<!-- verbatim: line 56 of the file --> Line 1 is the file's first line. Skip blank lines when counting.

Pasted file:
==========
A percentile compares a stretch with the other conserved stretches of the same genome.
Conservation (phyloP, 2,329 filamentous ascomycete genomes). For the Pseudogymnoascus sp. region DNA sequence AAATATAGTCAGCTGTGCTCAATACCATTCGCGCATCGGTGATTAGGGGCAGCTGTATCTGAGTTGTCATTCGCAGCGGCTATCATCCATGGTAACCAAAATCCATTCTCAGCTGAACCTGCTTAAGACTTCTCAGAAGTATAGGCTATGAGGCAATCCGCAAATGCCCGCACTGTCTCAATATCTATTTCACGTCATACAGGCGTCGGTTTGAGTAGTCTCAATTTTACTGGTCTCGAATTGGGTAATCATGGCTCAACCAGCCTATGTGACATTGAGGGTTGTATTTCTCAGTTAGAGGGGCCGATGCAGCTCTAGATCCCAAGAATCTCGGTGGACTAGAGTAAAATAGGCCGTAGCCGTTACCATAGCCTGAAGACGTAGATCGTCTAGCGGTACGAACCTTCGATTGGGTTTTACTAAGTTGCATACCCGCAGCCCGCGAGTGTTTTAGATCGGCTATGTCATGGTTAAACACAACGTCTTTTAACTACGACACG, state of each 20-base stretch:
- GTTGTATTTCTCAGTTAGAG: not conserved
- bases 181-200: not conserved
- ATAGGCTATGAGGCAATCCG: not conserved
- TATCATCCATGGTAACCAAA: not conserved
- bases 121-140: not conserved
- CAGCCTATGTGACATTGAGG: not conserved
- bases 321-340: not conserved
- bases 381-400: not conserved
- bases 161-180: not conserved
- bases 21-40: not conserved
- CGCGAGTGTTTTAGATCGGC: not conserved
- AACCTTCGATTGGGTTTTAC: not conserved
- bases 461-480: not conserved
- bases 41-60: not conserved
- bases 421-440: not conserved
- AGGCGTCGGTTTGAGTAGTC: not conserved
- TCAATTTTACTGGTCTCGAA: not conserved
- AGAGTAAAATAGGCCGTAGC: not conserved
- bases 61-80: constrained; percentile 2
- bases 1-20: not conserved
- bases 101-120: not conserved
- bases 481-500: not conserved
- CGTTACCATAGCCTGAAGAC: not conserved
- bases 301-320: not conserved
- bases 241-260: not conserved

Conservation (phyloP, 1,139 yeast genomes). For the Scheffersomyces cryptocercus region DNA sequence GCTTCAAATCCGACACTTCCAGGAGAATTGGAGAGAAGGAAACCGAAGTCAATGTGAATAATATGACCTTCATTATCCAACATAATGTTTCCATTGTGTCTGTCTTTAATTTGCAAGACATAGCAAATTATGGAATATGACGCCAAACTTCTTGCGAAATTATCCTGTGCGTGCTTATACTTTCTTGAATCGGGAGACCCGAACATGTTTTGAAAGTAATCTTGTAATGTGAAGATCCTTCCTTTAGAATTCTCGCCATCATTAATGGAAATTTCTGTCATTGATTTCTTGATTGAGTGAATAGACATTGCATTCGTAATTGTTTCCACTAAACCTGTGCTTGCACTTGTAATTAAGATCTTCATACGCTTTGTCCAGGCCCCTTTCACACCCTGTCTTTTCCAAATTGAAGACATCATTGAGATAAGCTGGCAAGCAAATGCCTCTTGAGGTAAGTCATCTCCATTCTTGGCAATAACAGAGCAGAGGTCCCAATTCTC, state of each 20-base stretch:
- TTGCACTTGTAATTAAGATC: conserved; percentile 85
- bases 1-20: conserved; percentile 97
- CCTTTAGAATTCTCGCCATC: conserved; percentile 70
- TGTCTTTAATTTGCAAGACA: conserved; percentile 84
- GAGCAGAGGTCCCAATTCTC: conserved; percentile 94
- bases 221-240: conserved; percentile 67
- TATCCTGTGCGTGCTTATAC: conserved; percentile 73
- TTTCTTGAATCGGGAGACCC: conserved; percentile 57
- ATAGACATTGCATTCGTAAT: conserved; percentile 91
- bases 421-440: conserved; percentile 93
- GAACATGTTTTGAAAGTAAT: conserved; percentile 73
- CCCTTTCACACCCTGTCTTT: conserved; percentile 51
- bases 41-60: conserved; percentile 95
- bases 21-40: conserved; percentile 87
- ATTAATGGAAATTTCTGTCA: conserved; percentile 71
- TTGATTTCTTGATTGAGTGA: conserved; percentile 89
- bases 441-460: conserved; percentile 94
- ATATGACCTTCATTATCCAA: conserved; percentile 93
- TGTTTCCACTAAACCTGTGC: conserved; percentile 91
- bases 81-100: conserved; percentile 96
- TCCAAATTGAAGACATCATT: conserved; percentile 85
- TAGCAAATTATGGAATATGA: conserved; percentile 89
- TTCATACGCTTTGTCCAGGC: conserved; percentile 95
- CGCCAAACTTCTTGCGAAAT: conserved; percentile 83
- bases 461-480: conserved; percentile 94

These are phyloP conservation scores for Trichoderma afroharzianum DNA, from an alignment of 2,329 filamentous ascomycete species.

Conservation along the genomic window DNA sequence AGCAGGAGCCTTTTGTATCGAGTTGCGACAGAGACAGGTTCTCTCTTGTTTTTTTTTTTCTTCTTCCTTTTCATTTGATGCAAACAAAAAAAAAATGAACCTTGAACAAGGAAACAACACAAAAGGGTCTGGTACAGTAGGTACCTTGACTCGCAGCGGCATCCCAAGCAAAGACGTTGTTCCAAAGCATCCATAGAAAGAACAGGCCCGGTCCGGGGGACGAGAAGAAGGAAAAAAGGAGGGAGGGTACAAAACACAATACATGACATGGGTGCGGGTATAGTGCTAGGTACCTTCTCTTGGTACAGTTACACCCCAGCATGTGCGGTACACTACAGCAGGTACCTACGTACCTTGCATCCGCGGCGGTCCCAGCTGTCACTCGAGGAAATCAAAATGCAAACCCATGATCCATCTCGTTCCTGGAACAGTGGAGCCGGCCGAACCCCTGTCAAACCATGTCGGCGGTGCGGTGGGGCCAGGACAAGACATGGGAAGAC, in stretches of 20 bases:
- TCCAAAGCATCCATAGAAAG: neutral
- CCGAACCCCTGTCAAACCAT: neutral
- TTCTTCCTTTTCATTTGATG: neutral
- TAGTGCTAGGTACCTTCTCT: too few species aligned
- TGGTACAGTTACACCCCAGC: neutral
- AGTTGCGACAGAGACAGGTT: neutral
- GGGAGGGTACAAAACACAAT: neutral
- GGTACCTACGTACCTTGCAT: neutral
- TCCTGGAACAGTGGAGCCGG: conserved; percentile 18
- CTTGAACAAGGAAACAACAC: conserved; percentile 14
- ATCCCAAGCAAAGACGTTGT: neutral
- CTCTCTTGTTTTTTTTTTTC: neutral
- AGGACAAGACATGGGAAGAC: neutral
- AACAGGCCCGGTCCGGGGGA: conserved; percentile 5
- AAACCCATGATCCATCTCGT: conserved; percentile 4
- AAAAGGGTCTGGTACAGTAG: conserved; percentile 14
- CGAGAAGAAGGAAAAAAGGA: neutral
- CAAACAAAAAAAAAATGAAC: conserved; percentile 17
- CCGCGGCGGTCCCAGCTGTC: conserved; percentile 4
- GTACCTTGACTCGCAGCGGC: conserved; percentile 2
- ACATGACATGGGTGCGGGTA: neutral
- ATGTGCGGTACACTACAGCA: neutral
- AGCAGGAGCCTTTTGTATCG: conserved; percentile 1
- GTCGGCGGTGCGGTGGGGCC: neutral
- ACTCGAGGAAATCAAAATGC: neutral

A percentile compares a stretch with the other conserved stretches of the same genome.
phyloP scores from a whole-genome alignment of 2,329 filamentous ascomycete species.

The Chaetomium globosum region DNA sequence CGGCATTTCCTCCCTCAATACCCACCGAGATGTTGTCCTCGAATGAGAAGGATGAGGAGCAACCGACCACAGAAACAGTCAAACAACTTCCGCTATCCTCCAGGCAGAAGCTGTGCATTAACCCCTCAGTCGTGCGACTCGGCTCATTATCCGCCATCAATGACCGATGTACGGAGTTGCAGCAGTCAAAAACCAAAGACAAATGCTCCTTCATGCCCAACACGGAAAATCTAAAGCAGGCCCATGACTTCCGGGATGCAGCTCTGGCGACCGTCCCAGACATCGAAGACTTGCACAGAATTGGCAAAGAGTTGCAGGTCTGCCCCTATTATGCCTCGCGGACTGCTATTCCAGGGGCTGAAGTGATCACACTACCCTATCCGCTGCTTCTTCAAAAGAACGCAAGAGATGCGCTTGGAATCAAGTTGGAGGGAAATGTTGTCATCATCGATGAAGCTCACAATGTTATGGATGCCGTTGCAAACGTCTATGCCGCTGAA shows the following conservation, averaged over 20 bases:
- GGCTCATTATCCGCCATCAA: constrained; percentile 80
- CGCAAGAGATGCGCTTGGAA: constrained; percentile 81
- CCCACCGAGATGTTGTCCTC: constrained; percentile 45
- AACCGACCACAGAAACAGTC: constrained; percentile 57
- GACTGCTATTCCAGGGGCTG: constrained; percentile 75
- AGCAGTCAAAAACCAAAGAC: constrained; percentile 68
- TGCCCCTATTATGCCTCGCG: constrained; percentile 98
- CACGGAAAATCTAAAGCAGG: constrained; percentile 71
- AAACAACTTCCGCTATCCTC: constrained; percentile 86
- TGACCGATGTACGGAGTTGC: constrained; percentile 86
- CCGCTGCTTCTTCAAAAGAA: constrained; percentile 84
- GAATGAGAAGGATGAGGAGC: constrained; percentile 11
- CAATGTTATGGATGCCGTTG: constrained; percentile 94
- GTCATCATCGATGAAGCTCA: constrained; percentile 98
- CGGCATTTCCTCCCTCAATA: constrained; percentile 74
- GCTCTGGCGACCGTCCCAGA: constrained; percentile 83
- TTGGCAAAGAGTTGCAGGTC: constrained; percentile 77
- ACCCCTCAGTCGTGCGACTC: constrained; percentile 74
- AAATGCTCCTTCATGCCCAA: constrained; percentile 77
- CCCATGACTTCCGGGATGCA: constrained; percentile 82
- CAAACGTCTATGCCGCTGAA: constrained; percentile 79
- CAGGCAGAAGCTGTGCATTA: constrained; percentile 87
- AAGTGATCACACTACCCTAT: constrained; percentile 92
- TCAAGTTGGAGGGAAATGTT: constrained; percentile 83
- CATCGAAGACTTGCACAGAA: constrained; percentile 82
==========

- TCCAAAGCATCCATAGAAAG: neutral